Shipping executives Anders Boman, Arild Iversen and Kai Kraass have been indicted with participating in a long-running price fixing conspiracy.
The indictments were unsealed in the U.S. District Court in Baltimore and relate to price fixing on international ro-ro cargo shipments to and from the U.S. and elsewhere, including the Port of Baltimore. A federal grand jury returned the indictment in November 2016.
Boman, a citizen of Sweden, and Iversen, a Norwegian citizen, are former executives of Wallenius Wilhelmsen Logistics (WWL). Kraass, a German citizen, is a current WWL executive.
A further eight people have been charged in the investigation to date. Four have pleaded guilty and been sentenced to serve prison terms. Others remain international fugitives.
WWL has pleaded guilty and been sentenced to pay a $98.9 million fine. WWL is the fourth company to agree to plead guilty in the investigation, which has resulted in over $230 million in agreed-upon fines. NYK, K-Line and CSAV have also pleaded guilty.
In addition, eight other executives have previously been charged for their participation in the conspiracy including Mauricio Javier Garrido Garcia, an executive of CSAV, Yoshiyuki Aoki, formerly of K-Line and Masahiro Kato and Shunichi Kusunose, formerly of NYK. The other four executives have been indicted, but remain fugitives.
The indictment alleges that Boman, Iversen and Kraass conspired with their competitors to allocate certain customers and routes for the shipment of cars and trucks, as well as construction and agricultural equipment. The defendants accomplished their scheme by, among other things, attending meetings in Baltimore County and elsewhere during which they agreed not to compete against each other, by refraining from bidding or by agreeing on the prices they would bid for certain customers and routes.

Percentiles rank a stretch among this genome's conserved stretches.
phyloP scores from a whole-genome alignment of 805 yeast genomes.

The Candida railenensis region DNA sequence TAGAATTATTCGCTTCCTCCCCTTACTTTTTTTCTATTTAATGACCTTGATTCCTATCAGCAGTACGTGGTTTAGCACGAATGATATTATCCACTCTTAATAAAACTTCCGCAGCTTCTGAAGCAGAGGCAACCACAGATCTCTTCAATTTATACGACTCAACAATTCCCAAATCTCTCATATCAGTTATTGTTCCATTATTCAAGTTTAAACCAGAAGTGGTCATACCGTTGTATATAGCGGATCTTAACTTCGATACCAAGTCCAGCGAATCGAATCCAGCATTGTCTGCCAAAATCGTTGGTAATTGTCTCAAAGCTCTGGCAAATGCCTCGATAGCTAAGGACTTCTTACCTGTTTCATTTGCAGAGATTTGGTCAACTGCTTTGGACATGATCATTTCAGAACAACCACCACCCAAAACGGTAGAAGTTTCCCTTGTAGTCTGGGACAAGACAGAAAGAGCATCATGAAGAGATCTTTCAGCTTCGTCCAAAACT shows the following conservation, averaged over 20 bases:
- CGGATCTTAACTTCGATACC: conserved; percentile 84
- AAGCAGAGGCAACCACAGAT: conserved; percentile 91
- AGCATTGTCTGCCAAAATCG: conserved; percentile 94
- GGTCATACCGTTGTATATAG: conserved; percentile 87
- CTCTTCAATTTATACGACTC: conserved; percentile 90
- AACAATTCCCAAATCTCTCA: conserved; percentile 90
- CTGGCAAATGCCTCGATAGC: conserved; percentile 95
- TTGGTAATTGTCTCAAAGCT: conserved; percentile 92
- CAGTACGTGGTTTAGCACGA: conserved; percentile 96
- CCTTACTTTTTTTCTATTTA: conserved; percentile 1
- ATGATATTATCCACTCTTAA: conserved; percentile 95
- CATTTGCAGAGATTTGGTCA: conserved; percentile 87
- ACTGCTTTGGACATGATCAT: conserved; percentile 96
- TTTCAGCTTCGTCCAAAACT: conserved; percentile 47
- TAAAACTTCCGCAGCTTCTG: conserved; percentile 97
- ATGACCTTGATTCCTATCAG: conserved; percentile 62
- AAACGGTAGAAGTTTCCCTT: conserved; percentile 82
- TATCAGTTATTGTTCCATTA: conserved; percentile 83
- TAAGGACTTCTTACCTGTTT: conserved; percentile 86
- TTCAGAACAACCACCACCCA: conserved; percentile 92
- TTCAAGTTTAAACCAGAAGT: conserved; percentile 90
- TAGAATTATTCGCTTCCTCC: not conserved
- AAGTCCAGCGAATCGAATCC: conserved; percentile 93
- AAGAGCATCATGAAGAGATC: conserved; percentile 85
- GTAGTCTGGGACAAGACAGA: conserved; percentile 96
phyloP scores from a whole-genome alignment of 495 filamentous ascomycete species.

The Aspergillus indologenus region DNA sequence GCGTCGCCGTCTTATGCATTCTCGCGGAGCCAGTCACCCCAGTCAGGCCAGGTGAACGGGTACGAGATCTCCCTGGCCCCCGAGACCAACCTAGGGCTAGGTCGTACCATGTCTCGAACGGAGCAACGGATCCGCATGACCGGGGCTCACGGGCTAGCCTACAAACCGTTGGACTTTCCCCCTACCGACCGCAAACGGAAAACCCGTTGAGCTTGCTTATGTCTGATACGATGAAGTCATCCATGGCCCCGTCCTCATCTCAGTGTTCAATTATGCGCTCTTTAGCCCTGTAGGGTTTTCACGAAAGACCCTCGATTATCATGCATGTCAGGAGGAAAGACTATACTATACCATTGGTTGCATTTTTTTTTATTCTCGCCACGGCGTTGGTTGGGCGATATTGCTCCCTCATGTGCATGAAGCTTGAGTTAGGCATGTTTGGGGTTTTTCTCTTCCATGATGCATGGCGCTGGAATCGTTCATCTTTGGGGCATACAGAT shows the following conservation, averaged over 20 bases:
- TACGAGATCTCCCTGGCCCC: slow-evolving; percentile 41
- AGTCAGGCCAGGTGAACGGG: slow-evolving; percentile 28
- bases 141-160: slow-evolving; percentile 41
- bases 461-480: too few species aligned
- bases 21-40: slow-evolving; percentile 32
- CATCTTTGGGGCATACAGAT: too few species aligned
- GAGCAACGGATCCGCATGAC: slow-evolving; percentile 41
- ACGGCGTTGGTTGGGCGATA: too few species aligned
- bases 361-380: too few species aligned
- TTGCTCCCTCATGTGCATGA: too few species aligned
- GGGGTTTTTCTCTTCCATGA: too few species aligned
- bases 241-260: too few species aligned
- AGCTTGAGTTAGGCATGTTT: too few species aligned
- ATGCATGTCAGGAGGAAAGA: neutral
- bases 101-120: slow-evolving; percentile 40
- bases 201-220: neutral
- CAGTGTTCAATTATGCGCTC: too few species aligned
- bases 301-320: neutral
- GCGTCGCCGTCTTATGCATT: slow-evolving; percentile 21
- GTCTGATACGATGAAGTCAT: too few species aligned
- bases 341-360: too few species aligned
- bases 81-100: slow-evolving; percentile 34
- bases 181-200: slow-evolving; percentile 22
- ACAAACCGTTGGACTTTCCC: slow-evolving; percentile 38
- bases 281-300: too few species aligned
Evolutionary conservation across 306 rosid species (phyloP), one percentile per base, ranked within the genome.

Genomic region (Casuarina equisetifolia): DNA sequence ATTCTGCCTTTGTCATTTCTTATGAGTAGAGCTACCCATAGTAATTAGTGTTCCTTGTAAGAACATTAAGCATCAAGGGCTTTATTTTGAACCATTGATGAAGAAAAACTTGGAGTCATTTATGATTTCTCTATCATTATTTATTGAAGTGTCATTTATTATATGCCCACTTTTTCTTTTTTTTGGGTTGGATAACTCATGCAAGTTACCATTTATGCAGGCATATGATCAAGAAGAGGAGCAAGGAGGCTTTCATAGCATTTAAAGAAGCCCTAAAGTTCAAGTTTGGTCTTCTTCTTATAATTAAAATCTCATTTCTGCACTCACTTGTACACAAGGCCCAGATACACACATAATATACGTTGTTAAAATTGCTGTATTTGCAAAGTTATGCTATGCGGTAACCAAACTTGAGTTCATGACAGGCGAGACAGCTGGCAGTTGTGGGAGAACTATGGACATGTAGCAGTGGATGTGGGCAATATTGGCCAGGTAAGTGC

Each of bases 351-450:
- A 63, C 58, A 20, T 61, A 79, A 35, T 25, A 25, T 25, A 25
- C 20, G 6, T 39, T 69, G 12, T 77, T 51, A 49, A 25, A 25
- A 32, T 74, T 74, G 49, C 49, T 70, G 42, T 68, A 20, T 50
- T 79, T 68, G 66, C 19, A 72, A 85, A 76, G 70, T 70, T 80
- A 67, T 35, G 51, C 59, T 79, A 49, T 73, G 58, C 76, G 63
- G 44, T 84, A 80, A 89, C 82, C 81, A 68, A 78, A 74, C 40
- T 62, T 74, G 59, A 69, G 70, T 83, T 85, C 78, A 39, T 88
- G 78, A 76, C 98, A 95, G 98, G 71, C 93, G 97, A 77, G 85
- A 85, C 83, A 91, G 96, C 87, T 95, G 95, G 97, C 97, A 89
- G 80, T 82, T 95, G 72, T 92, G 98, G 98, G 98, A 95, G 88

In addition, the men agreed with competitors to fix, stabilize and maintain rates charged to customers of international ocean shipping services. The customers affected by the conspiracy included U.S. companies.
“The indictment unsealed today is yet another step in the Division’s efforts to restore competition in the shipping industry,” said Acting Assistant Attorney General Andrew Finch of the Justice Department’s Antitrust Division. “WWL has pleaded guilty. Now we are working to ensure that its executives who conspired to suppress competition at the expense of American consumers will be held accountable.”
The indictments are the result of an ongoing federal antitrust investigation into price fixing, bid rigging and other anti-competitive conduct in the international ro-ro shipping industry which is being conducted by the Antitrust Division’s Washington Criminal I Section, the FBI and U.S. Customs and Border Protection officers.By MarEx